An effective training-monitoring system (TMS) can positively influence performance through monitoring program effectiveness and reducing the risk of illness or injury. 1 However, successfully implementing a TMS can be problematic in elite sport, with issues relating to end-user buy-in and a
Emma C. Neupert, Stewart T. Cotterill and Simon A. Jobson
Maria Francesca Piacentini and Romain Meeusen
This longitudinal case study evaluated the effectiveness of an online training-monitoring system to prevent nonfunctional overreaching (NFOR).
A female master track and field athlete was followed by means of a daily online training diary (www.spartanova.com) and a weekly profile of mood state (POMS). The online diary consists of objective training data and subjective feelings reported on a 10-cm visual analog scale. Furthermore, parameters that quantify and summarize training and adaptation to training were calculated. The novelty consists in the inclusion of a specific measuring parameter tested to detect NFOR (OR score).
During track-season preparation, the athlete was facing some major personal changes, and extratraining stress factors increased. Despite the fact that training load (TL) did not increase, the or score showed a 222% and then a 997% increase compared with baseline. POMS showed a 167% increase in fatigue, a 38% decrease in vigor, a 32% increase in depression scores, and a total mood increase of 22%, with a 1-wk shift compared with the OR score. A 41% decrease in TL restored the OR score and POMS to baseline values within 10 d.
The results demonstrate that immediate feedback obtained by “warning signals” to both athletes and coaches, based on individual baseline data, seems an optimal predictor of FOR/NFOR.
Cruz Hogan, Martyn J. Binnie, Matthew Doyle, Leanne Lester and Peter Peeling
utility of real-time PO measures as a training monitoring and prescription tool. 20 In recent work from our laboratory, we have utilized such technology to validate an on-water GXT, where stages are incremented by PO. 13 Although this test appears to provide valid and reliable physiological outcomes, 13
Twan ten Haaf, Selma van Staveren, Danilo Iannetta, Bart Roelands, Romain Meeusen, Maria F. Piacentini, Carl Foster, Leo Koenderman, Hein A.M. Daanen and Jos J. de Koning
monitor performance do not fit in an athlete’s training schedule. Therefore, sport scientists search for training monitoring tools that are easy to perform in training practice and are objective, inexpensive, and not demanding. 3 Reaction time is a measurement that fits these requirements and has been
Andrea Nicolò, Marco Montini, Michele Girardi, Francesco Felici, Ilenia Bazzucchi and Massimo Sacchetti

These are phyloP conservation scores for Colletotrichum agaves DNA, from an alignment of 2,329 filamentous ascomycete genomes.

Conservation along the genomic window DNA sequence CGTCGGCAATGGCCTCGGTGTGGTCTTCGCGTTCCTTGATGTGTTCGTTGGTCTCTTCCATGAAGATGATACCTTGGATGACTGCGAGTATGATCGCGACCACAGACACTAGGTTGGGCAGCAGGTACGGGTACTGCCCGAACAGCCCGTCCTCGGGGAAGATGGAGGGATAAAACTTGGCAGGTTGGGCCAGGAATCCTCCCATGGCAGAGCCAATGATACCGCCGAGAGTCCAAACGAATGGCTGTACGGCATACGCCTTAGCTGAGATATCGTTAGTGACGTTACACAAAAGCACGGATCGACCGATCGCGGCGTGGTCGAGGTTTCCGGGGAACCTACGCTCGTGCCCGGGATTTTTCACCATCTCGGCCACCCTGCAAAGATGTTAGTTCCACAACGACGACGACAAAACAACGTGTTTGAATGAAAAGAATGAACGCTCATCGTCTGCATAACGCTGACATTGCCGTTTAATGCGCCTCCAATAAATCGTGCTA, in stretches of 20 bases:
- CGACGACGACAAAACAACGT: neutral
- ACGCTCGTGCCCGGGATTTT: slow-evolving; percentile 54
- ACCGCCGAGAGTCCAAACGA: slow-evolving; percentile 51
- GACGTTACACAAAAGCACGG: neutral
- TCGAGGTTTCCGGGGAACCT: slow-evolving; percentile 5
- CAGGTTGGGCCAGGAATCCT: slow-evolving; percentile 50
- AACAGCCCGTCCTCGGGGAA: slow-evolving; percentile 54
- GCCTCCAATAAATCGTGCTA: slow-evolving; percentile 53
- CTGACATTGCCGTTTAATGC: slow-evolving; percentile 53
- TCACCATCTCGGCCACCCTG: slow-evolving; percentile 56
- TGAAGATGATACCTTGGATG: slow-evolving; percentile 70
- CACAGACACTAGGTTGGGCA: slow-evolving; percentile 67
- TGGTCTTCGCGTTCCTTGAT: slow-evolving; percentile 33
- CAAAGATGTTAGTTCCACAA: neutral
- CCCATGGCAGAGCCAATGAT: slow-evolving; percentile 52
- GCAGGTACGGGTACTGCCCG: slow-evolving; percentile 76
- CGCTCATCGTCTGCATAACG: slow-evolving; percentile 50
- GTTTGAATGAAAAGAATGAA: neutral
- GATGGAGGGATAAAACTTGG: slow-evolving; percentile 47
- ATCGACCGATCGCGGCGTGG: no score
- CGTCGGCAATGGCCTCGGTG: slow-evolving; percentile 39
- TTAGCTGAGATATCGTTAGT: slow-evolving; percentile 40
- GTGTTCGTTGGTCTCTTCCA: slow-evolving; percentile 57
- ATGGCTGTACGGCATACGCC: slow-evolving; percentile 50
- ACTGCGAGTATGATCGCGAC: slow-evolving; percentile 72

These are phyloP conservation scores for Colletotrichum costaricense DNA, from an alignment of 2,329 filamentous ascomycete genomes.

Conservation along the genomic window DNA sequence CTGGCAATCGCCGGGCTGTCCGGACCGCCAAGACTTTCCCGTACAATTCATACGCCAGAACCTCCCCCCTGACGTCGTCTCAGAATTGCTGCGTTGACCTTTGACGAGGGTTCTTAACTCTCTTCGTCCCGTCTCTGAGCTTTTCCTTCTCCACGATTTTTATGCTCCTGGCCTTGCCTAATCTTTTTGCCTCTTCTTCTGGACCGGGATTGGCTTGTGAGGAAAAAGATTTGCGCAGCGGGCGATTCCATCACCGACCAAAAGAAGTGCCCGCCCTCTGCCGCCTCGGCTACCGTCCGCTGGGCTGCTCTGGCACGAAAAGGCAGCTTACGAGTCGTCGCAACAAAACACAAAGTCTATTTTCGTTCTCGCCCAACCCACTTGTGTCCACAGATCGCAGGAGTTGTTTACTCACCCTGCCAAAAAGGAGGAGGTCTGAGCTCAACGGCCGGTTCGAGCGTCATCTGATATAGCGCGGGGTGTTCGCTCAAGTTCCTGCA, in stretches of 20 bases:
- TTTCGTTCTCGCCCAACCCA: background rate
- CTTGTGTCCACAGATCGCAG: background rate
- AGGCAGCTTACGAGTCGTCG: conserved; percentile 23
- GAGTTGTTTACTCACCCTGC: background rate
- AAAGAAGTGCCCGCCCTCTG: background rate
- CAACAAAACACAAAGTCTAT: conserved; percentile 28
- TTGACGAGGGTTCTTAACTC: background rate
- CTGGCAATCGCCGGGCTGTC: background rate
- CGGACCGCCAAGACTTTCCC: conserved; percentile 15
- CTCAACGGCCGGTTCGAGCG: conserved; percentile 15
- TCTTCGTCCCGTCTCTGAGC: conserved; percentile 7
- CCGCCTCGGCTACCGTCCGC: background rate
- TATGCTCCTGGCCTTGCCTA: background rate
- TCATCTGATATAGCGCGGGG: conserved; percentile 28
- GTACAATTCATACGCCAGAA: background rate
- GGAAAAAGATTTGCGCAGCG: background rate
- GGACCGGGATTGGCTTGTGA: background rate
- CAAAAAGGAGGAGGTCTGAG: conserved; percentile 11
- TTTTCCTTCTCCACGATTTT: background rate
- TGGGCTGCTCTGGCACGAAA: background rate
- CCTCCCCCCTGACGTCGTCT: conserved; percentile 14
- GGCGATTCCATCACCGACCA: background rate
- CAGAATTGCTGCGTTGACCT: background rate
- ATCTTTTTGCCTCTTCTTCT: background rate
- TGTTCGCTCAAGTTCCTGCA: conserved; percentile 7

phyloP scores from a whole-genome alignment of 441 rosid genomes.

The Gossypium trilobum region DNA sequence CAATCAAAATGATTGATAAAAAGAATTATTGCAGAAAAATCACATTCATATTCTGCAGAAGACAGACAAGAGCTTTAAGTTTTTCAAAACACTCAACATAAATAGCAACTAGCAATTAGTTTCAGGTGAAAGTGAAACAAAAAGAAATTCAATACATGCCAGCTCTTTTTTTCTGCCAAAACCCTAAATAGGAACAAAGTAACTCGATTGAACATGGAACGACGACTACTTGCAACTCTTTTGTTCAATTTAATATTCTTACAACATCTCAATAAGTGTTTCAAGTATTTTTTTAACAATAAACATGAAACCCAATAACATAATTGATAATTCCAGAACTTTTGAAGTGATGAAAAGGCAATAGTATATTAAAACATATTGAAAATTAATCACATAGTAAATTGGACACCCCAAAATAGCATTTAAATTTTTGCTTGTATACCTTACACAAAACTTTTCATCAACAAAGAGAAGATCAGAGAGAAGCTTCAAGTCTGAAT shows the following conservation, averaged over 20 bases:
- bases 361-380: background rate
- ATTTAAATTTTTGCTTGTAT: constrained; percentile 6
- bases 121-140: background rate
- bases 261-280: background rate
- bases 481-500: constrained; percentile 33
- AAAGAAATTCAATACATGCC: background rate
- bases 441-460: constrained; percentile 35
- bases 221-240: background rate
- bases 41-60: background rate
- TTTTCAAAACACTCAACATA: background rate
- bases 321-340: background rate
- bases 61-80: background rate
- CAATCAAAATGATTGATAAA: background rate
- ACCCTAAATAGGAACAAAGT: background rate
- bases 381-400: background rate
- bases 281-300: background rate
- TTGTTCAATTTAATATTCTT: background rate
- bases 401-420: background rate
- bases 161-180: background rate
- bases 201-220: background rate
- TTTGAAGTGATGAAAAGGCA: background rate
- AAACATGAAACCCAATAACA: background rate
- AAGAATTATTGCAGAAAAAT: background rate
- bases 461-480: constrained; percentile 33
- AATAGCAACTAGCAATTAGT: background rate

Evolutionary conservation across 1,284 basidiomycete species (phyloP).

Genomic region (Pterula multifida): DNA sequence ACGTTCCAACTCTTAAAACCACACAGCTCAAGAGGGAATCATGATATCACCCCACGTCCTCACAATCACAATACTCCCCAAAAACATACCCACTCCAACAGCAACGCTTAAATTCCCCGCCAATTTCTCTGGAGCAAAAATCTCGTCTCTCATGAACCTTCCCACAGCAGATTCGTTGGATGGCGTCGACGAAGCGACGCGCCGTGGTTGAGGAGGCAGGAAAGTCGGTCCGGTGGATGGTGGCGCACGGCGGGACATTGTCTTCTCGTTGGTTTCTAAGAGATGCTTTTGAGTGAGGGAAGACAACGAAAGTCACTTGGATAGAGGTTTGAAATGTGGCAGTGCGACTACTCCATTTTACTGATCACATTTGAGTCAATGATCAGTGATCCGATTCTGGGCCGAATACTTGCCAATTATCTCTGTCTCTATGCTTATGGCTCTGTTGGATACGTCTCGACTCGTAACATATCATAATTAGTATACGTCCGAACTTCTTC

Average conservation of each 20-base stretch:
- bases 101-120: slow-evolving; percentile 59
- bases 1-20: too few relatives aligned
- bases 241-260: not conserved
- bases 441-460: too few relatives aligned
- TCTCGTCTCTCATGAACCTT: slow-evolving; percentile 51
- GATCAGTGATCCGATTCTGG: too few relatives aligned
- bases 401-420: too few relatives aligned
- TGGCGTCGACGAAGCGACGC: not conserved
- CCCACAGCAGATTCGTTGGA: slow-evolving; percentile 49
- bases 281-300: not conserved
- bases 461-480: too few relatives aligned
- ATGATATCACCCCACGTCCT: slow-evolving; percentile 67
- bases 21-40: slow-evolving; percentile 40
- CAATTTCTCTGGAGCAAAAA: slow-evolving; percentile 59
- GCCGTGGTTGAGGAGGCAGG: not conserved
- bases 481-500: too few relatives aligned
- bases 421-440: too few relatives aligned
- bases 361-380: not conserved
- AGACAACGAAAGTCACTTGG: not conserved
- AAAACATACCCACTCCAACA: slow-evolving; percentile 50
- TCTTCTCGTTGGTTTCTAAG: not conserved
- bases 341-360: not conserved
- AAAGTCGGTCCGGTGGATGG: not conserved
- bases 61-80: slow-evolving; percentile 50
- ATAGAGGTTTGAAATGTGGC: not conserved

Training monitoring is receiving renewed interest in soccer, with the aim of quantifying the load of training, maximizing performance, and minimizing the risk of injury and illness. 1 However, monitoring team sports is more challenging compared with other sports. A major challenge is how to
Kizzy Antualpa, Marcelo Saldanha Aoki and Alexandre Moreira
training monitoring during the HT of the rhythmic gymnasts, notably, for internal training load and well-being monitoring, followed by 4 weeks of IT, which, in turn, was followed by a 2-week TP. Training was intensified by the addition of 40% of the HT volume performed by rhythmic gymnasts. The training
Marco Cardinale and Matthew C. Varley
The need to quantify aspects of training to improve training prescription has been the holy grail of sport scientists and coaches for many years. Recently, there has been an increase in scientific interest, possibly due to technological advancements and better equipment to quantify training activities. Over the last few years there has been an increase in the number of studies assessing training load in various athletic cohorts with a bias toward subjective reports and/or quantifications of external load. There is an evident lack of extensive longitudinal studies employing objective internal-load measurements, possibly due to the cost-effectiveness and invasiveness of measures necessary to quantify objective internal loads. Advances in technology might help in developing better wearable tools able to ease the difficulties and costs associated with conducting longitudinal observational studies in athletic cohorts and possibly provide better information on the biological implications of specific external-load patterns. Considering the recent technological developments for monitoring training load and the extensive use of various tools for research and applied work, the aim of this work was to review applications, challenges, and opportunities of various wearable technologies.